SAO PAULO, Brazil
U.S. Education Secretary Margaret Spellings looks more like a college recruiter this week, traveling through South America with American university leaders to woo back international students spooked by lengthy visa delays linked to post-9/11 security.
“American higher education is open for business to students from our neighbors,” Spellings said in Santiago, Chile, before meeting Tuesday with Chilean students and university rectors. Her next stop on Wednesday is Sao Paulo, the continent’s largest city.
The number of foreign students enrolling in American universities is rebounding following a drop due to extra visa security precautions after the Sept. 11 attacks. But the number of visas are granted to students seeking to study for a year or more is still less than before the terrorist attacks.
Only 5,881 F-1 student visas were handed out in Brazil in 2006, the latest year for which figures are available, down from 12,325 in 2001, according to the U.S. Embassy in Brasilia.
And competition for students is growing fast from nations like Australia, Canada and the United Kingdom. Even South Africa is in the race to attract South America’s best and brightest.
American universities depend on foreign students for teaching and research help, and policymakers consider them essential so that future foreign leaders will be familiar with the United States. It also has an economic effect: Foreign students provide of billions of dollars annually to the U.S. economy.
“If they got rid of the visa difficulties, I think most Brazilian students would choose the United States,” said Leticia Amorim, a 22-year-old business administration major who will head to the United States soon to perfect her English and learn Spanish.
But she says many of her friends contemplating study abroad are still concerned about U.S. visa requirements, and some are worried that they might not be well-received. She said the U.S. visa process is still viewed as cumbersome and is the main reason “why people are going to other countries.”
Education experts credit American officials for speeding visa approval in recent years, and Spellings insisted that the trend of falling enrollment has been reversed.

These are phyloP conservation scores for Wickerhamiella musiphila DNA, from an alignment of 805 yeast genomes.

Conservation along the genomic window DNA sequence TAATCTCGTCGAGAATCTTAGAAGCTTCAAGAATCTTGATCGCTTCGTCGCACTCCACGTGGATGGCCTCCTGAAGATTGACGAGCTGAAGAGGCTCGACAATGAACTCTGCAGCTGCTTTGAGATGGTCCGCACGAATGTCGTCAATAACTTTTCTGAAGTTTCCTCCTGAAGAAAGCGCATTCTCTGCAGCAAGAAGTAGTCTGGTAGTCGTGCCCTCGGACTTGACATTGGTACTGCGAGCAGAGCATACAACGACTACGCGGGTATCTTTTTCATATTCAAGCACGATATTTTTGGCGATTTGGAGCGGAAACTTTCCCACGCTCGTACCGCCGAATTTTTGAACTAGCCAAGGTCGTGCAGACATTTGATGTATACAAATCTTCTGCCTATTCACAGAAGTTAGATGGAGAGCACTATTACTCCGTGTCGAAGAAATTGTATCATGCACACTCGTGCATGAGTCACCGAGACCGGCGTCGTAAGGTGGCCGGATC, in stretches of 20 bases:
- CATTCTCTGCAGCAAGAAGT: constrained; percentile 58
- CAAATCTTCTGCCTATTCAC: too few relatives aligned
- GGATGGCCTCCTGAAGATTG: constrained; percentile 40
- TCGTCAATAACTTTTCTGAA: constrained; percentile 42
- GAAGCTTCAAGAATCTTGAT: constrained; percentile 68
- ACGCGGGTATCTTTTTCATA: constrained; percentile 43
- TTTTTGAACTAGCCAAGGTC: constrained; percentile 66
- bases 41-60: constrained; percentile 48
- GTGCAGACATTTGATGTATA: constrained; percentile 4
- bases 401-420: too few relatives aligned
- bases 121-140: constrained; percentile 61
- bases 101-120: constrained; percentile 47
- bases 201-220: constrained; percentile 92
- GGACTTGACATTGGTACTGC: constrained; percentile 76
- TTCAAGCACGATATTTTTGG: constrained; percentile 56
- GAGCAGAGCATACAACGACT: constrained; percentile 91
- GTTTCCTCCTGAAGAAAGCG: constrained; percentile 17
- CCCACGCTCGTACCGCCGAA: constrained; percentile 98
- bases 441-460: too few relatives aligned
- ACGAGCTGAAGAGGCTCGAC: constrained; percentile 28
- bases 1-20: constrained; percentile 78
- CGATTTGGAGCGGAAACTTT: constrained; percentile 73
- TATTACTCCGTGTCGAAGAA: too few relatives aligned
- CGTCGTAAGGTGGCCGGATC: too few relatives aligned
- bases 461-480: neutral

“We have started to regain ground that had been lost after Sept. 11,” she said in Chile.
But Australia, Canada, France and the United Kingdom have launched intense marketing campaigns to attract students from Latin America, where improving economic conditions have swelled college enrollments and demand for study abroad.
Renee Zicman, who heads international cooperation efforts at Sao Paulo’s Catholic University, said Australia doubled its share of Brazilian students in just two or three years. An annual event to attract students to South African universities now draws heavy interest.
“We’ve just had a boom in the market, and these countries have calendars of events seeking out students in Brazil,” she said. While the United States is also marketing, she said a bigger push is needed.
The U.S. Education Department said the number of student and exchange program visas hit an all-time high of 591,050 in 2006. But the number of F-1 student visas for study in the United States for a year or more was 273,870 in 2006, below the high of 293,357 in 2001.
Spellings’ made a similar trip to Asia in November, and Undersecretary of State for Public Diplomacy Karen Hughes made the same rounds in India in March. Accompanying Spellings on her tour to Chile and Brazil through Friday are university presidents and chancellors from California, Florida, Iowa, Louisiana, Maryland, Missouri and Oklahoma.
“It’s true that the UK, Canada and Australia are aggressively marketing and increasing their percentages of international students, but they don’t have the capacity to take the millions the United States can take,” said Peggy Blumenthal, executive vice president of the New York-based Institute of International Education.
She added: “The problem is getting the word out to the people that the situation has changed, and making them believe it.”
– Associated Press
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